There are various kinds of Xinjiang coins produced throughout the history of Xinjiang using the styles of contemporary Chinese cash coins as well as Persian and Islamic coinages. As not many records exist from the ancient monarchies of Xinjiang the study of its coinage has determined when which rules reigned and the state of the economy based on metallurgical analyses.
Among the earliest coins made in the Tarim Basin were the so-called "horse coins" of the "Yu Tian" kingdom near modern Hotan, also known as the "Sino-Kharosthi coins of Khotan". These were struck around the second and third centuries with a horse image on one side and legends in Han (Chinese) and Kharosthi scripts.
Coins with both Chinese and Karoshthi inscriptions have been found in the southern Tarim Basin.
Cast coins made in imitation of Chinese coins were also produced in the Tarim Basin. The kingdom of Qiuzi (near modern Kucha) produced coins similar to the Chinese "Wu Zhu" pieces (see Kucha coinage).
In the Chu valley in Central Asia Tang dynasty era Chinese coins continued to be copied and minted after the Chinese left the area.
An indelible impression was left on eastern Xinjiang's administration and culture in Turfan by the Chinese Tang rule which consisted of settlements, and military farms in addition to the spread of Chinese influence such as the sancai three colour glaze in Central Asia and Western Eurasia, in Xinjiang there was continued circulation of Chinese coins.
The title Malik al-Mashriq wa'l-Ṣīn was bestowed by the 'Abbāsid Caliph upon the Tamghaj Khan, the Samarqand Khaqan Yūsuf b. Ḥasan and after that coins and literature had the title Tamghaj Khan appear on them and were continued to be used by the Qarakhanids and the Transoxania-based Western Qarakhanids and some Eastern Qarakhanid monarchs, so therefore the Kara-Khitan (Western Liao)'s usage of Chinese things such as Chinese coins, the Chinese writing system, tablets, seals, Chinese art products like porcelain, mirrors, jade and other Chinese customs were designed to appeal to the local Central Asian Muslim population since the Muslims in the area regarded Central Asia as former Chinese territories and viewed links with China as prestigious and Western Liao's rule over Muslim Central Asia caused the view that Central Asia was a Chinese territory to reinforce upon the Muslims; "Turkestan" and Chīn (China) were identified with each other by Fakhr al-Dīn Mubārak Shāh with China being identified as the country where the cities of Balāsāghūn and Kashgar were located.
Muslim writers wrote that "Tamghājī silver coins" (sawmhā-yi ṭamghājī) were present in Balkh while tafghājī was used by the writer Ḥabībī, the Qarakhānid leader Böri Tigin (Ibrāhīm Tamghāj Khān) was possibly the one who minted the coins.
In the Turfan Basin, the Buddhist Uyghur Kingdom of Qocho also cast coins in Chinese style, but with Old Uyghur language legends. The preceding city-state of Gaochang made its own coins in Chinese style, with the legend "Gao Chang Ji Li" (高昌吉利, Gāochāng jí lì).
In the Tarim Basin, (in present-day Xinjiang), Islamic, Arabic-language coins were struck under the Kara-Khanid Khanate, Chagatai Khanate, Sayyidiya (Yarkand or Moghul Khanate), and even by the Buddhist Dzungar Khanate. The Dzungars minted pūl (a red copper coin).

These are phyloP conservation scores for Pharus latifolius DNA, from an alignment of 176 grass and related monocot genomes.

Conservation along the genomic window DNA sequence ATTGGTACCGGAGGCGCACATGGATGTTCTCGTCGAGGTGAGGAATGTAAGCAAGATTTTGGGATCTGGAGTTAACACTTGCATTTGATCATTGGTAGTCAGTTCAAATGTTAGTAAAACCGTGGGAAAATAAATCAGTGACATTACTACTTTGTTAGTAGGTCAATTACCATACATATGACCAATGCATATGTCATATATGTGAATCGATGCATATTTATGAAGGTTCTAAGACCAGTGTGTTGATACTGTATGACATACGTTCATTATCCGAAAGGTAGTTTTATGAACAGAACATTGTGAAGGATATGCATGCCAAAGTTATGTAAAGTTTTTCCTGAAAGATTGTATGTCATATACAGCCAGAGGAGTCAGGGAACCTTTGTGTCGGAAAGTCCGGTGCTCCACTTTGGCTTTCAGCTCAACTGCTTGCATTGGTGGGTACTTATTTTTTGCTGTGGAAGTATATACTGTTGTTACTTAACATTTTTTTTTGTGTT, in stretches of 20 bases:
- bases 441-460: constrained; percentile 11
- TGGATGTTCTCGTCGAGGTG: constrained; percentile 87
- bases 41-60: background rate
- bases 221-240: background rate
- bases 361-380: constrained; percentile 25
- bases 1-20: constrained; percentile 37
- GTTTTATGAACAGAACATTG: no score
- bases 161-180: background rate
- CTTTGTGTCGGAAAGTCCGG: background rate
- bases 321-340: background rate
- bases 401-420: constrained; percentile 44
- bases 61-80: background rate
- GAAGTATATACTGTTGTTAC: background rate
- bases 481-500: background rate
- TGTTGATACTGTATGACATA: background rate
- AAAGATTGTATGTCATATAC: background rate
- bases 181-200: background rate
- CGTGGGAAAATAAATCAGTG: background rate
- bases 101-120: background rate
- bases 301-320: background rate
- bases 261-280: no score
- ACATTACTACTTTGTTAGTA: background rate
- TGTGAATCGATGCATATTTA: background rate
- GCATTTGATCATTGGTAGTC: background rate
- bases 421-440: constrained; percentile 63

Main article: Hongqian
See also: Qing dynasty coinage § Xinjiang
The Manchu-led Qing dynasty began casting coins in the far-Western region of Xinjiang (sometimes transliterated as Sinkiang) in 1760, only one year after the Qianlong Emperor's generals conquered the region's capitols of Kashgar and Yarkand. Not only did this primarily Muslim and Turkic-speaking region represent a distinct cultural landscape for the empire, but also a special economic environment. The many differences between the coinages of Xinjiang and the rest of China reflected the special demands of governing this area. The coins cast in Xinjiang were made from copper, rather than the brass used for the rest of the empire's coinage, leading to the nickname "red cash." These copper coins were valued at five of the standard cash, and provided some continuity with the monetary system used under the region's previous rulers, the Dzungar Oirat Mongol Dzungar Khanate. Most of the red cash also displayed mint names in the local Turki language. The coins had writing in Chinese, Manchu, and Turki. Lying far from the empire's center, Xinjiang was somewhat loosely governed by the court, and this is reflected in the great variety of coin types produced, some of them quite innovative. In spite of frequent rebellions and invasions, the coinage of red cash continued on and off through the nineteenth century and into the beginning of the twentieth. The final examples of red cash were cast in 1909 in the name of the Last Emperor, Puyi, using the same casting technology employed by Chinese mints for 2000 years.
The red cash of Xinjiang are quite popular among Chinese collectors for their abundance of unusual types, and for their connection to the Silk Road and Western Regions history and mythology. Some of the coins of Qing Xinjiang represent surprising breaks from Chinese coinage traditions. Most types are trilingual, and errors were abundant. Among the numerous types of red cash there are both great rarities and common pieces with strong historical significance.
Machine-struck coins were introduced in the late 19th century and at first were produced alongside the cast coins.